Crackdown on Catalonia was disturbing, but rather than take sides, let's hope peace prevails
Our own experiences show why democracy is only way to address thorny issue of identity, says Alban Maginness
Spain and Catalonia are fast approaching a moment of truth that will determine the future of Spain as a unified state.
What happens will have profound and far-reaching consequences, not just for Spain itself but for rest of Europe and, in particular, the EU.
President of Catalonia Carles Puigdemont argues strongly that he and his independence supporters have received a valid mandate through the recent controversial referendum to declare Catalonia an independent state, free from the control of Madrid.
In that referendum, which was declared unconstitutional and illegal by the Spanish supreme court, there was a turnout of 43%, of which 90% voted in favour of independence.
Supporters of independence argue that the vote would have been greater and much more convincing if the Spanish Government had not undermined the poll with brutal policing and the confiscation of ballot papers and other disruptive tactics.
The pro-Spanish side of the argument says that, given the fact that the poll was illegal, most anti-independence supporters stayed at home and effectively boycotted the referendum, thus undermining the result.
Indeed, the recent massive pro-Spanish demonstration in Barcelona is visual evidence of substantial opposition in Catalonia itself to independence.
Spanish Prime Minister Mariano Rajoy, in a very risky exercise in brinkmanship, has laid down a deadline to Puigdemont to say whether there has or has not been a formal declaration of independence.
But Rajoy has done great damage to the cause of Spanish unity by his appalling misuse of the national police against the illegal referendum.
It was reminiscent of the RUC's brutal assault on civil rights demonstrators in Derry on October 5, 1968.
Rajoy should understand that heavy-handed policing is, in fact, counterproductive to his aim of retaining Catalonia within the Spanish State.
By using excessive force, he alienated international public opinion for his argument that Catalonia should remain within Spain. The two leaders are now playing for very high stakes, which could easily end in grief for both sides of this highly charged and emotional argument. This is identity politics at its worst.
Before any of us here take sides in this complex argument, it would be best to remind ourselves of the wasteful and appalling slaughter of the Spanish Civil War of 1936-39. It was the greatest catastrophe to affect the country in the 20th century.
It was similar to the bloodletting and destruction of the disastrous civil war that has engulfed Syria for the past six years.
Even back then, in the late-1930s, idealistic, high-minded young men from all around the world, carried away by their zeal for a political cause, volunteered to fight on either side, because it had become an international stage for competing ideologies, especially fascism and communism. It was also the precursor of the Second World War that was to follow in 1939.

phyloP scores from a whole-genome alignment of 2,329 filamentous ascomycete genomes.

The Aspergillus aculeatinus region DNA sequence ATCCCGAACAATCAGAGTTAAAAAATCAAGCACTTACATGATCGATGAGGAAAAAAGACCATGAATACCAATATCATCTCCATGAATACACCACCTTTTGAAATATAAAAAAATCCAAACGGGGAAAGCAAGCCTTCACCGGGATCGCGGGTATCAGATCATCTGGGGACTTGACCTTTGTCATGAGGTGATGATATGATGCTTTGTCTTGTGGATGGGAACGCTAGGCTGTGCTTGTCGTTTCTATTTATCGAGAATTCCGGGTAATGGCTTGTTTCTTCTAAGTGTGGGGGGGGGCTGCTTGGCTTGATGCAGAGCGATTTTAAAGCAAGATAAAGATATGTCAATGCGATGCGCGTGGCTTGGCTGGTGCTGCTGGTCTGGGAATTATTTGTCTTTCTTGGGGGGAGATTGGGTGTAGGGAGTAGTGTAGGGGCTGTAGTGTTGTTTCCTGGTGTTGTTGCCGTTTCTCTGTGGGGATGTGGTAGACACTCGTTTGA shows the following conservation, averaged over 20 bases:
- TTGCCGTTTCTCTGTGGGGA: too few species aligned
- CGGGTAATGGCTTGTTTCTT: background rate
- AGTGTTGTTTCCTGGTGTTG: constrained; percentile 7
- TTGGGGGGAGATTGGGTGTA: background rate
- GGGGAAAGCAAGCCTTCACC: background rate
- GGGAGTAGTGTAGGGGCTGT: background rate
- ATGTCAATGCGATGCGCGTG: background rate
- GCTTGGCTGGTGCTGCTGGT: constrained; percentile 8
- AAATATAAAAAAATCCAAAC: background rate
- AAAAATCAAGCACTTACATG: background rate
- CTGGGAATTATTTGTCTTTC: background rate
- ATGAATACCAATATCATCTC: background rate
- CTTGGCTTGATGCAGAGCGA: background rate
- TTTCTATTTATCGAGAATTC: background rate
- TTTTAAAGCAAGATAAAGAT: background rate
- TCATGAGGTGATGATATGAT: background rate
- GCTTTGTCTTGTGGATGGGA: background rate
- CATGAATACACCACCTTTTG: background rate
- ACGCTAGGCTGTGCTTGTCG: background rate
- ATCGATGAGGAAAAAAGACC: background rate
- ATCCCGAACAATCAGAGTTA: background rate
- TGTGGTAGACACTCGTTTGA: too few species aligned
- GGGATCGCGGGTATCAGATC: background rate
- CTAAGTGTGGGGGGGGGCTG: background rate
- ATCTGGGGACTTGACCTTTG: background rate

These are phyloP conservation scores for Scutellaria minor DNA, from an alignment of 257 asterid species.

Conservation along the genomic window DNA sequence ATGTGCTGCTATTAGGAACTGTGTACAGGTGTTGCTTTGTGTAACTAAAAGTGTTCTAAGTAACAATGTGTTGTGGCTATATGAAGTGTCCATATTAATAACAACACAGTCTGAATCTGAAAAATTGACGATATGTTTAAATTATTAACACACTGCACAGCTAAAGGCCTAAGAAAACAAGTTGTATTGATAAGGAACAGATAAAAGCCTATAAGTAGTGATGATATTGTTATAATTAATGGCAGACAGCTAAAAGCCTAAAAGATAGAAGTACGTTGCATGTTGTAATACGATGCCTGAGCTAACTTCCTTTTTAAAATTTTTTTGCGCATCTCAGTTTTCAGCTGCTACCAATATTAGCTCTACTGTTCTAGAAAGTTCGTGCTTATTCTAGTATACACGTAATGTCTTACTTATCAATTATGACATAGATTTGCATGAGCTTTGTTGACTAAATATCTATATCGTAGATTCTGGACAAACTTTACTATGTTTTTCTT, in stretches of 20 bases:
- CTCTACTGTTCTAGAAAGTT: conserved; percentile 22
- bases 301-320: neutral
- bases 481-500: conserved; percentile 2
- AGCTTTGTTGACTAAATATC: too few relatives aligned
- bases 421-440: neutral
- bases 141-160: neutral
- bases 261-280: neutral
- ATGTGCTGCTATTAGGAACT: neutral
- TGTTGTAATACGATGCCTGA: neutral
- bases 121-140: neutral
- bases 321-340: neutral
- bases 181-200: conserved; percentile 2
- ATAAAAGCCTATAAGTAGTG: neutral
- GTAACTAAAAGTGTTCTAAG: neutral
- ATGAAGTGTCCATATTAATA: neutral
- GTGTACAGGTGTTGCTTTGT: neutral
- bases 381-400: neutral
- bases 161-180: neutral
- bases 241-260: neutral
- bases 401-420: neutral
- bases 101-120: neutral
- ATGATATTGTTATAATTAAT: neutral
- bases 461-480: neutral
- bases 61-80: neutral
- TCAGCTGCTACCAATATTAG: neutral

After winning the conflict, nationalist leader General Franco ruled Spain as a highly centralised dictatorship until his death in 1975.
During his reign Franco brutally suppressed any political opposition, including minorities, especially the Catalans and the Basques. This went even to the extent of suppressing the use of the Catalan language.
The greatest achievement of modern Spain was overcoming the traumatic legacy of the Civil War and making a successful, peaceful transition from the Franco dictatorship to a democratic nation that has devolved considerable power of self-government to Catalonia, the Basque Country and other regions, such as Galicia.
It is this precious and extraordinary achievement that should not be put at risk due to narrow centralism, selfish regionalism, nor dangerous identity politics.
Spain has existed as a unified state for the past 500 years since the union of the two Catholic monarchs, Queen Isabella of Castile and King Ferdinand of Aragon.
Doubtless, not as long as England and France, but much longer than other European states such as Italy and Germany, which only came into being in 1861 and 1871 respectively. What is required now is cool heads and long reflection on Spain's tragically divided past and the avoidance of a rerun of that tragedy.
What is needed is a peaceful, democratic settlement that addresses the legitimate concerns of both parties.
Language, culture and identity should be respected and, more importantly, fully accommodated.
A legally agreed and unimpeded referendum, such as in Scotland, should be a top consideration. All steps by both sides should be democratic, legal and reasonable.
Given our own divided history, we should not be taking sides, but should help both sides to reach a peaceful agreement. There is too much for all of us to lose.